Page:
Graded algebras; basic definitions and examples

Posted: December 18, 2010 in Graded Algebras & Modules, Noncommutative Ring Theory Notes
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Throughout G is a group, C is a commutative ring with 1 and R is a Calgebra.

Definition 1. R is called a Ggraded C-algebra if for every g \in G there exists a C-module R_g \subseteq R such that

1) R_gR_h \subseteq R_{gh}, for all g,h \in G,

2) R = \bigoplus_{g \in G} R_g, as C-modules.

A homogeneous element of R is any element of R_g, \ g \in G. If 0 \neq r_g \in R_g, then r_g is called homogeneous of degree g. If r \in R, then r is written uniquely as r = \sum_{g \in G} r_g, where r_g \in R_g and all but finitely many of r_g are zero. Each r_g is called a homogeneous component of r.

Definition 2. We say that R is positively graded if R is \mathbb{Z}-graded and R_n = 0 for all n < 0.

The concept of graded algebras is just a very natural generalization of polynomial algebras.

Example 1. Let A be a C-algebra and consider the polynomial algebra R=A[x]. Then R is positively graded because clearly R=\bigoplus_{n=0}^{\infty}R_n, where R_n=Ax^n, \ n \geq 0. Note that R_nR_m=Ax^{n+m}=R_{n+m}. This grading for R is called the standard grading of R.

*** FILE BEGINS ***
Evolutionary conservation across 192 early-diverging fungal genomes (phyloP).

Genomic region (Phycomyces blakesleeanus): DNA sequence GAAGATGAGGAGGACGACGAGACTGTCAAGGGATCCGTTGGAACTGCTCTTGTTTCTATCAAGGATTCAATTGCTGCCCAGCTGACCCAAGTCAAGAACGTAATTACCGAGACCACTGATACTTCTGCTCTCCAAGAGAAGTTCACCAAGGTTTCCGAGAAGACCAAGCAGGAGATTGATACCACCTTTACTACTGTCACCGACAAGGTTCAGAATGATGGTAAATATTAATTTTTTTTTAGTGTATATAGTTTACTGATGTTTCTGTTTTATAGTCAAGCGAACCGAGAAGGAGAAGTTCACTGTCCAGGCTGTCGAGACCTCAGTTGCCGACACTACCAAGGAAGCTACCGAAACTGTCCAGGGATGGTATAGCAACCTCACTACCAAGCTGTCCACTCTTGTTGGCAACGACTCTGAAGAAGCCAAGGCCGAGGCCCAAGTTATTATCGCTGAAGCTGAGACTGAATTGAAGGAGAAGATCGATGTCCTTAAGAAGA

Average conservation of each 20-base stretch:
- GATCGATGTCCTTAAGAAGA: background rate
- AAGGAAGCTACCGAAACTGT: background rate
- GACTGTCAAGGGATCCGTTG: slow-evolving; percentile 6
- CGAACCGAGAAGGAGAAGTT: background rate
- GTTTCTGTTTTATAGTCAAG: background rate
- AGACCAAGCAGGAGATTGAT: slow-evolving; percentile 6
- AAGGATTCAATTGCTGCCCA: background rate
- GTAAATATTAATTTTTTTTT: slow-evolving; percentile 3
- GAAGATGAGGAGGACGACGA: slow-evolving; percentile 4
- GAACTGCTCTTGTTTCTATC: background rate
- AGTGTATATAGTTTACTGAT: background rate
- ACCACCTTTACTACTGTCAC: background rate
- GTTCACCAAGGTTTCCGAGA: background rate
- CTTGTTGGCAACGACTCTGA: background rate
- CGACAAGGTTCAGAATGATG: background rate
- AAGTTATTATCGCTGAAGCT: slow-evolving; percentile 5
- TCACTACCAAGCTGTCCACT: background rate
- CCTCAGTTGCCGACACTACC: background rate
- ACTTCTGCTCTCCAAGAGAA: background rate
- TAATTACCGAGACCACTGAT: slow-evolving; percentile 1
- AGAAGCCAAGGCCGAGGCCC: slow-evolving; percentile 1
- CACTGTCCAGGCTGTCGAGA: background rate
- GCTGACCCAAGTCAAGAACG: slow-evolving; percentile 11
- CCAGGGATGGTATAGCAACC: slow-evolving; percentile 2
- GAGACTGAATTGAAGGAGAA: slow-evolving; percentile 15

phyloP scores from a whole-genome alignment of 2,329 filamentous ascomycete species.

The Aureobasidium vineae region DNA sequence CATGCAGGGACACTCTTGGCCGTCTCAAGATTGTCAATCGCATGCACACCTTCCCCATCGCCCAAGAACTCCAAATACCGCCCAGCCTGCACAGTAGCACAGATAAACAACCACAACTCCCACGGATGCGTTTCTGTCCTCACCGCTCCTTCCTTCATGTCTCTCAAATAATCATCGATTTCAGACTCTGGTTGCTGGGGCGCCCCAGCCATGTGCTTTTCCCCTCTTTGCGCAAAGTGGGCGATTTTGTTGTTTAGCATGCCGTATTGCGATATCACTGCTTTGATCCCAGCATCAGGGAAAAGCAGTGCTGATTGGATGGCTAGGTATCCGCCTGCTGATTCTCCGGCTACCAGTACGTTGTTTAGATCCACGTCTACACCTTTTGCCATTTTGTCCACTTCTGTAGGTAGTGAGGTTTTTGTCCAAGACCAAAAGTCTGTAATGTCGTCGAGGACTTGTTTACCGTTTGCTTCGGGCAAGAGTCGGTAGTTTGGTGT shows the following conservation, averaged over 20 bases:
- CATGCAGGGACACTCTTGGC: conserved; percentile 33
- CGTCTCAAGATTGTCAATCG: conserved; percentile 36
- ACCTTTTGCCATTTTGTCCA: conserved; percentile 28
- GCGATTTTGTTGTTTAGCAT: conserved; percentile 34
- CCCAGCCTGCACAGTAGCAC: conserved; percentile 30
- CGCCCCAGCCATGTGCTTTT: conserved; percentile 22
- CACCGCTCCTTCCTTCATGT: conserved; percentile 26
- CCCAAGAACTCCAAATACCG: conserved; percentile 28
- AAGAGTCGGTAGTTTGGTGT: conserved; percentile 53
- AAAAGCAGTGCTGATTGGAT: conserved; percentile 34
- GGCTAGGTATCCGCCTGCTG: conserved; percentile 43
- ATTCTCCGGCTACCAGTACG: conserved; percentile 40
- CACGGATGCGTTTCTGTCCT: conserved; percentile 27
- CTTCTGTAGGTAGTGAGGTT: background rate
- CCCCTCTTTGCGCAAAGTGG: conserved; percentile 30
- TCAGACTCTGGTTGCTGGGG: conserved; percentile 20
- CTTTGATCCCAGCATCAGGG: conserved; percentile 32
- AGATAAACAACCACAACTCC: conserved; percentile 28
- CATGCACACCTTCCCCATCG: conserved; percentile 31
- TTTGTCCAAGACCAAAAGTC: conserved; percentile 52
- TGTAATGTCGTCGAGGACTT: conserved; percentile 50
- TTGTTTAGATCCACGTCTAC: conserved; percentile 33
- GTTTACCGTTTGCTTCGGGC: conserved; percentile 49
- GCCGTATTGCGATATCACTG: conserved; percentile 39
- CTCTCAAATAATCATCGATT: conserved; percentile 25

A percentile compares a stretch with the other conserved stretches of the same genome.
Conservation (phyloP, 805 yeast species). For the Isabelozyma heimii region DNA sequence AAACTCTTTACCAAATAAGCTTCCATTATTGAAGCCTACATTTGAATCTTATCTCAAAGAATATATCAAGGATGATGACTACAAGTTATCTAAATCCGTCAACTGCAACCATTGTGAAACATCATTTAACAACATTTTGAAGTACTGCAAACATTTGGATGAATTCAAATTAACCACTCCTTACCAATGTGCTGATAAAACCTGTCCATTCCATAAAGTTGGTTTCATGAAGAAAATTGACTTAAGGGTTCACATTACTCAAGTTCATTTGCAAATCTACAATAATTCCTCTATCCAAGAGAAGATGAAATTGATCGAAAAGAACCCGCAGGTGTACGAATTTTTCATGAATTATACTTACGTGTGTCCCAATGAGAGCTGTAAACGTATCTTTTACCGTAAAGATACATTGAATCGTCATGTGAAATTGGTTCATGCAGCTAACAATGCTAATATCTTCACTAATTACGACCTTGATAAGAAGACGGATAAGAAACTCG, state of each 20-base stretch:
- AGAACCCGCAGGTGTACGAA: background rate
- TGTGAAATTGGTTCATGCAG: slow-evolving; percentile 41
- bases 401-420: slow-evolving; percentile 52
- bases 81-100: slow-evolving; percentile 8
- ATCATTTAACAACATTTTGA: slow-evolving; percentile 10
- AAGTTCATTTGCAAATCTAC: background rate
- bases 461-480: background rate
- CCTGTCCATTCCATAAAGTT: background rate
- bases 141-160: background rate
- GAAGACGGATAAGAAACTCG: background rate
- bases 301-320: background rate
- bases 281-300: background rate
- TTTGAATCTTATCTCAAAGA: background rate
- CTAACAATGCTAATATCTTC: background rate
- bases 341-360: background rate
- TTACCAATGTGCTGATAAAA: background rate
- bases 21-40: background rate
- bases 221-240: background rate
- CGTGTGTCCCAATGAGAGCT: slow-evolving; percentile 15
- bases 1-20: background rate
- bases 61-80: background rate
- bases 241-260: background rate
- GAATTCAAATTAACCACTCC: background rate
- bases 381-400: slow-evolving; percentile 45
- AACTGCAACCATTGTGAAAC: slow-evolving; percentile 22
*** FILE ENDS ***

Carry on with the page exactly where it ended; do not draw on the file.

Example 2. Let R=A[x,y], the polynomial algebra in the indeterminates x and y. Let R_n, \ n \geq 0, be the set of all polynomials of total degree n. For example, R_0=A, \ R_1=Ax+Ay, \ R_2=Ax^2+Axy+Ay^2, etc. Then R=\bigoplus_{n=0}^{\infty}R_n. Note that R_nR_m=R_{n+m}. So R is positively graded and we call this the standard grading of R. In genral, the standard grading of the polynomial algebra R=A[x_1, \ldots , x_m] in the indeterminates x_1, \ldots , x_m is defined by R = \bigoplus_{n=0}^{\infty}R_n, where R_n is the set of polynomials of total degree n.

Example 3. The standard grading of the Laurent polynomial algebra R=A[x,x^{-1}] is R=\bigoplus_{n \in \mathbb{Z}} Ax^n.

Remark. Let R=\bigoplus_{n=0}^{\infty} R_n be a (positively) graded algebra and let R_{+}=\bigoplus_{n=1}^{\infty} R_n. Then

1) R_0 is a subring of R and R_n is an R_0-module for all n \geq 0.

2) 1_R \in R_0.

3) R_{+} is a two-sided ideal of R.

Proof. 1) By the property 1) in Definition 1, we have R_0R_n \subseteq R_n and R_nR_0 \subseteq R_n. That means R_n is both left and right R_0-module. Also, R_0R_0 \subseteq R_0 and so R_0 is a subring of R. To prove 2), let 1 = \sum_{n=0}^{\infty} r_n, where r_n \in R_n and only a finitely many of r_n are non-zero. We need to show that r_n = 0 for all n > 0. To prove this, let m \geq 0. Then r_m = \sum_{n \geq 0} r_mr_n. But r_mr_n \in R_{m+n} and if n > 0, then m + n \neq m. Thus r_m r_n = 0, for all m \geq 0 and n > 0. Thus if t > 0, then r_t = \sum_{n \geq 0}r_nr_t = 0. Part 3) of the remark is trivial. \Box

Definition 3. The ideal R_{+} in the above remark is called the augmentation ideal of R.

Example 4. Let R be the polynomial algebra in Example 1. Then R_{+}=\bigoplus_{n=1}^{\infty} Ax^n = \langle x \rangle, the ideal generated by x. Similarly, the augmentation ideal of the polynomial algebra R=A[x_1, \ldots , x_m] (see Example 2) is \langle x_1, \ldots , x_m \rangle.


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